what happens there? 

enzyme binds substrate in its active site

active site lies in a groove or pocket of the enzyme, typically includes residues from different segments of the polypeptide chain


what kind of reaction occurs between chymotrypsin and phenylalanine?



what is the binding site of the lock-and-key model?

when the binding site is optimized for the substrate 

there's a relatively stable region of an enzyme for its corresponding reactant 

recognizes the reactant based on characteristics like its topology, electrostatic profile, potential to form bonds w/ amino acids in the active site 



what is the active site in the induced-fit model?

unoccupied binding site has low affinity for the substrate, but binding induces a conformational change in enzyme that makes active site have a high affinity for substrate

this brings reactive groups of enzyme close to substrate

may be only one transition state but may need series of transition states to be induced before reaction's complete

more accurate model of enzyme-substrate binding


in a thermodynamically favorable reaction, what is the relationship btwn energy of the reactants and energy of the products? 

what must be achieved to get from reactants to products?

energy of the reactants is HIGHER than energy of the products 

need activation energy to attain the transition state, when bond has been made but not cleaved; transition state energy > reactant energy


how does the substrate react to its enzyme in the induced-fit model?

requires substrate to undergo steric changes that bring it closer to a transition state 

often, there are several transition state induced before rxn is complete 

these conformational changes of enzyme bring other regions of the protein close to the substrate; they interact, or places multiple subtrates near each other in an orientation to favor a rxn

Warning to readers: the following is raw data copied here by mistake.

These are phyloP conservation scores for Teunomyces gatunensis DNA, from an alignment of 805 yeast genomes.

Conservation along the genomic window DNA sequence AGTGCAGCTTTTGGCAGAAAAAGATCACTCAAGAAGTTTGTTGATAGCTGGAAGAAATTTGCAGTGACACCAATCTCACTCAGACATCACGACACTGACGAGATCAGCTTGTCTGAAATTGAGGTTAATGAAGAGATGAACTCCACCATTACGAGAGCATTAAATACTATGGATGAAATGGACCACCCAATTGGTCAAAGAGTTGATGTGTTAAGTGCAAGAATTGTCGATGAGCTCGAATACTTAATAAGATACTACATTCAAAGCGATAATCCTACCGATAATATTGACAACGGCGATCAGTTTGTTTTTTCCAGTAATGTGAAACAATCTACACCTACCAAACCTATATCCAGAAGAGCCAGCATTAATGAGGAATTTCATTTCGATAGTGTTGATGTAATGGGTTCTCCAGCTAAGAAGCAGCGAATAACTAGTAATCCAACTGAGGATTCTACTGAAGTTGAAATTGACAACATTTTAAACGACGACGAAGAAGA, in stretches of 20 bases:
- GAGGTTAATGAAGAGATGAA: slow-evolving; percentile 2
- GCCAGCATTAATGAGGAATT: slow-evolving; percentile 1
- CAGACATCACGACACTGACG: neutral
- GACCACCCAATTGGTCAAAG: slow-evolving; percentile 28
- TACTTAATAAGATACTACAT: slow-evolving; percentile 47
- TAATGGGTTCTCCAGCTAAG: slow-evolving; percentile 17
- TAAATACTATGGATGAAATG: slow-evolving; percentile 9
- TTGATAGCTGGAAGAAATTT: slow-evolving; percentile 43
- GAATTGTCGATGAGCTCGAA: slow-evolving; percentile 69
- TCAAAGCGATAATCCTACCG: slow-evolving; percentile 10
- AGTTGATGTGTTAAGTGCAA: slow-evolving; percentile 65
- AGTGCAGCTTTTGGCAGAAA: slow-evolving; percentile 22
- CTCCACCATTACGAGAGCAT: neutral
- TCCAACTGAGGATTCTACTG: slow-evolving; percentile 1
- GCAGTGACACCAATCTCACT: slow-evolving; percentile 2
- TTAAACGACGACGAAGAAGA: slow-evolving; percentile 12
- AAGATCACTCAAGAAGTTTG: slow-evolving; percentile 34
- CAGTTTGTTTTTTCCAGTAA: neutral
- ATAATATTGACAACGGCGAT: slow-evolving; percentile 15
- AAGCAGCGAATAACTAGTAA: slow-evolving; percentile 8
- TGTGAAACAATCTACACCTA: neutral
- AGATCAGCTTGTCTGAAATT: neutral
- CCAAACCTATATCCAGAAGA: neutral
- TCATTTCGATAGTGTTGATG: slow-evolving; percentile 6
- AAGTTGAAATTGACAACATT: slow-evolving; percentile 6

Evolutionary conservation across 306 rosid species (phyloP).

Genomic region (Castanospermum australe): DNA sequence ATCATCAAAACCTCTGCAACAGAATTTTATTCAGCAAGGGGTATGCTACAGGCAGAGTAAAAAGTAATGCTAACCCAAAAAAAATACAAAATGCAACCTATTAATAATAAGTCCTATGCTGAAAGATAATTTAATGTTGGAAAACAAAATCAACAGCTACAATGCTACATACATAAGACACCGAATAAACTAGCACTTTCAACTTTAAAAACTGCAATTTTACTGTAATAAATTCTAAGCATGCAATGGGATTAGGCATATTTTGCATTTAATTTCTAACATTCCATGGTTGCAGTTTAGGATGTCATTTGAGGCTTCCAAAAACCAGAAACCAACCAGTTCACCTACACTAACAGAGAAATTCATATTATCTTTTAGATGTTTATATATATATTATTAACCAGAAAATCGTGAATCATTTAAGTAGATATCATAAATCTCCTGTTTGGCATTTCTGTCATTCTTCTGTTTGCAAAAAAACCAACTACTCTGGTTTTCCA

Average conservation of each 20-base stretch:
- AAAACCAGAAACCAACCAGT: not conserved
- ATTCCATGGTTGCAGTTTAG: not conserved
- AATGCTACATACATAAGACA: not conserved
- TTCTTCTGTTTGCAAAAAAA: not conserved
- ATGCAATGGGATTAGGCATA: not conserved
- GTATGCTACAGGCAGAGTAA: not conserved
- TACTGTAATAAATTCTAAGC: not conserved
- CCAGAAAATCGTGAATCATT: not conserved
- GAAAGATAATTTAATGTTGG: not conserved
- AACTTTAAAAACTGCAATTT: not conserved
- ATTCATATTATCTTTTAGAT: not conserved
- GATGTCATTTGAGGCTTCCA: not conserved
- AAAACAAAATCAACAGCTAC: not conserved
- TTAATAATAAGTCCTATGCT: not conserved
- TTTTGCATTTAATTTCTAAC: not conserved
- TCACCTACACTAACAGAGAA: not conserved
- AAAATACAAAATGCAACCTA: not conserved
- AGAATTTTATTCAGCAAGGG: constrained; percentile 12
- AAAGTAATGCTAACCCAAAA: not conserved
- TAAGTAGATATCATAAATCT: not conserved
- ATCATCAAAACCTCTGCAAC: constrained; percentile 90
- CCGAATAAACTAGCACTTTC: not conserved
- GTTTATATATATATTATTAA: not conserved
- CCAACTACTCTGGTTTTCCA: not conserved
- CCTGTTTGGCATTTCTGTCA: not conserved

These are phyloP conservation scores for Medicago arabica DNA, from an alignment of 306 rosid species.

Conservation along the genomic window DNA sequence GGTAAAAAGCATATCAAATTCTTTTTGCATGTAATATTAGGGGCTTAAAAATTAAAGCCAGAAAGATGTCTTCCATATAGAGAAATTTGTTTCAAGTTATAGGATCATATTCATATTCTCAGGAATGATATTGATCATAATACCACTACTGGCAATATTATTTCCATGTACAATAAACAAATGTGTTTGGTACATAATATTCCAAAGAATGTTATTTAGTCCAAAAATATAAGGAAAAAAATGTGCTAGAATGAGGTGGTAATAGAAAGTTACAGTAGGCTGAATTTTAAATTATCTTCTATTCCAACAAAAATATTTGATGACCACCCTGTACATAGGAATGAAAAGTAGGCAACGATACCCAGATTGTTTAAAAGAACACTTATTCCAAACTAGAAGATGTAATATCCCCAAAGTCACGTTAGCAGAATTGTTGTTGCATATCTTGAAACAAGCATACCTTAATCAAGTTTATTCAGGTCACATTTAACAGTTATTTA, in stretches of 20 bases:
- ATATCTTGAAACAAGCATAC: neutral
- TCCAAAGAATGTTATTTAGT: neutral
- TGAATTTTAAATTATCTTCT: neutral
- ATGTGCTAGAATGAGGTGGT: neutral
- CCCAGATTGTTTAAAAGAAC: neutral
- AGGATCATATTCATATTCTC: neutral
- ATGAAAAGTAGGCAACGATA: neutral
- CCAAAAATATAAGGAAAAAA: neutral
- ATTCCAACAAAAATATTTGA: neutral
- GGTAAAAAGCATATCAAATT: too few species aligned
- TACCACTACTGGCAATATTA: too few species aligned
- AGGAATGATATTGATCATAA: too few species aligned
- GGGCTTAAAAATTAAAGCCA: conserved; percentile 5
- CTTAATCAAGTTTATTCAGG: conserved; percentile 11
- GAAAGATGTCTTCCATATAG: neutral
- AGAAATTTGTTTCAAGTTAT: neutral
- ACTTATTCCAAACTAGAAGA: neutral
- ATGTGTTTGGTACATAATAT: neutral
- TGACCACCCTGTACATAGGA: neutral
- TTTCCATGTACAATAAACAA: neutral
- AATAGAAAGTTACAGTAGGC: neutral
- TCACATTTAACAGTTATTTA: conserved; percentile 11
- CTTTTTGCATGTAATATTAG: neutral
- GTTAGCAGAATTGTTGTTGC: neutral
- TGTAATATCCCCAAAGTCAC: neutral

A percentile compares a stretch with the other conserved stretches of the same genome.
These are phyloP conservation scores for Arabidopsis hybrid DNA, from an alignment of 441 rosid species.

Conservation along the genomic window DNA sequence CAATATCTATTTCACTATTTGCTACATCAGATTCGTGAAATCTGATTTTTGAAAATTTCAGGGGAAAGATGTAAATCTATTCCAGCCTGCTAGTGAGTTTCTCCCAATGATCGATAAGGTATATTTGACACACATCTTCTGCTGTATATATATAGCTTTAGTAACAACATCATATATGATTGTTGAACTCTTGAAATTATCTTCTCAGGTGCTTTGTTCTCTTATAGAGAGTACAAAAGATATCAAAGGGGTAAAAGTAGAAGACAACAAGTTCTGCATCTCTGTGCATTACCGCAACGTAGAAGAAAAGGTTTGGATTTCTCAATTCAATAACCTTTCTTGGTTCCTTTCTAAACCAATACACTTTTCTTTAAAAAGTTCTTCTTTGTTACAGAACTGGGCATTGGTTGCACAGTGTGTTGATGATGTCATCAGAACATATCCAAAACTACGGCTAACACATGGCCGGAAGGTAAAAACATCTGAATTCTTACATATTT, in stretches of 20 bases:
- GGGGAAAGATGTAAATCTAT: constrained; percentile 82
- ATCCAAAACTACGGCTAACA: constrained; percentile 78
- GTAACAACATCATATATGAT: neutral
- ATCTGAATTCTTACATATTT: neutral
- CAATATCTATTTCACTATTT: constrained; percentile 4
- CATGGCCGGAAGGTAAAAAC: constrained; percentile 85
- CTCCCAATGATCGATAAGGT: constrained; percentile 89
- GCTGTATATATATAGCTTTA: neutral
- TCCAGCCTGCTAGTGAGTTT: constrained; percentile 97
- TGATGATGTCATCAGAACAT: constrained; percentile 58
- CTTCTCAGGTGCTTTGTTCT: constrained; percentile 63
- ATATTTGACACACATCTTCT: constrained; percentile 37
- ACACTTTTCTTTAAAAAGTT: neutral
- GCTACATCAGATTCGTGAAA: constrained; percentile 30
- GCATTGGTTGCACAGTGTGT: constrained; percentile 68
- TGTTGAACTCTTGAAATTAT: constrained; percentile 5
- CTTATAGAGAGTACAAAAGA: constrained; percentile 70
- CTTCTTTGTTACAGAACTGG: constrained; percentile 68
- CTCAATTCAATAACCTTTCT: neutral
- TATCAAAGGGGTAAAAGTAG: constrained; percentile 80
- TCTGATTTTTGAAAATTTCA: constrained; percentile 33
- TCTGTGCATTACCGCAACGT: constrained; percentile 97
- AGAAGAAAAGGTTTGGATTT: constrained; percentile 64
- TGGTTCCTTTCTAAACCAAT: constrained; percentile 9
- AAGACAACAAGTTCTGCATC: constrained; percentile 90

describe the relationship between glucose and glucokinase 

what kind of enzyme-substrate binding is this?

induced-fit model 

glucokinase (a hexokinase) catalyzes the phosphorylation of glucose 

glucokinase has 2 domains, joined by a hinge region

when unbound, glucokinase is open conformation

when glucose binds, glucokinase is closed, & thus catalytically active 


why does the induced fit model make more thermodynamic sense than the lock and key model?

lock-and-key provides a large decrease in G upon binding (ES), but reaching transition state from this low energy would be rare

induced fit, have small decrease in G upon binding (ES), but reaching transition state is greatly reduced compared to spontaneous, b/c enzyme-transition state complex has much lower G than transition state alone. reaction proceeds more rapidly. 


what is enzyme kinetics 

the study of the rate of enzymatically catalyzed rxns as a fxn of variables that include substrate & enzyme concentration, drugs that inhibit enzyme fxn, temperature, pH, etc.


how is the rate of rxn of substrate --> product measured?

measured when the rxn is initiated, by adding substrate to enzyme 

measure conversion of substrate --> product before product accumulates & reverse rxn becomes significant 



what is the inital rate of a substrate --> product rxn called?

initial velocity, V0


what does this show? explain!


Q image thumb

for most enzymes, V0, initial velocity, is a hyperbolic function of [S]

when [S] is low, V0 is proportional to [S] = first-order kinetics

when [S] is high, Vreaches asymptote, Vmax and becomes independent of [S] = zero-order kinetics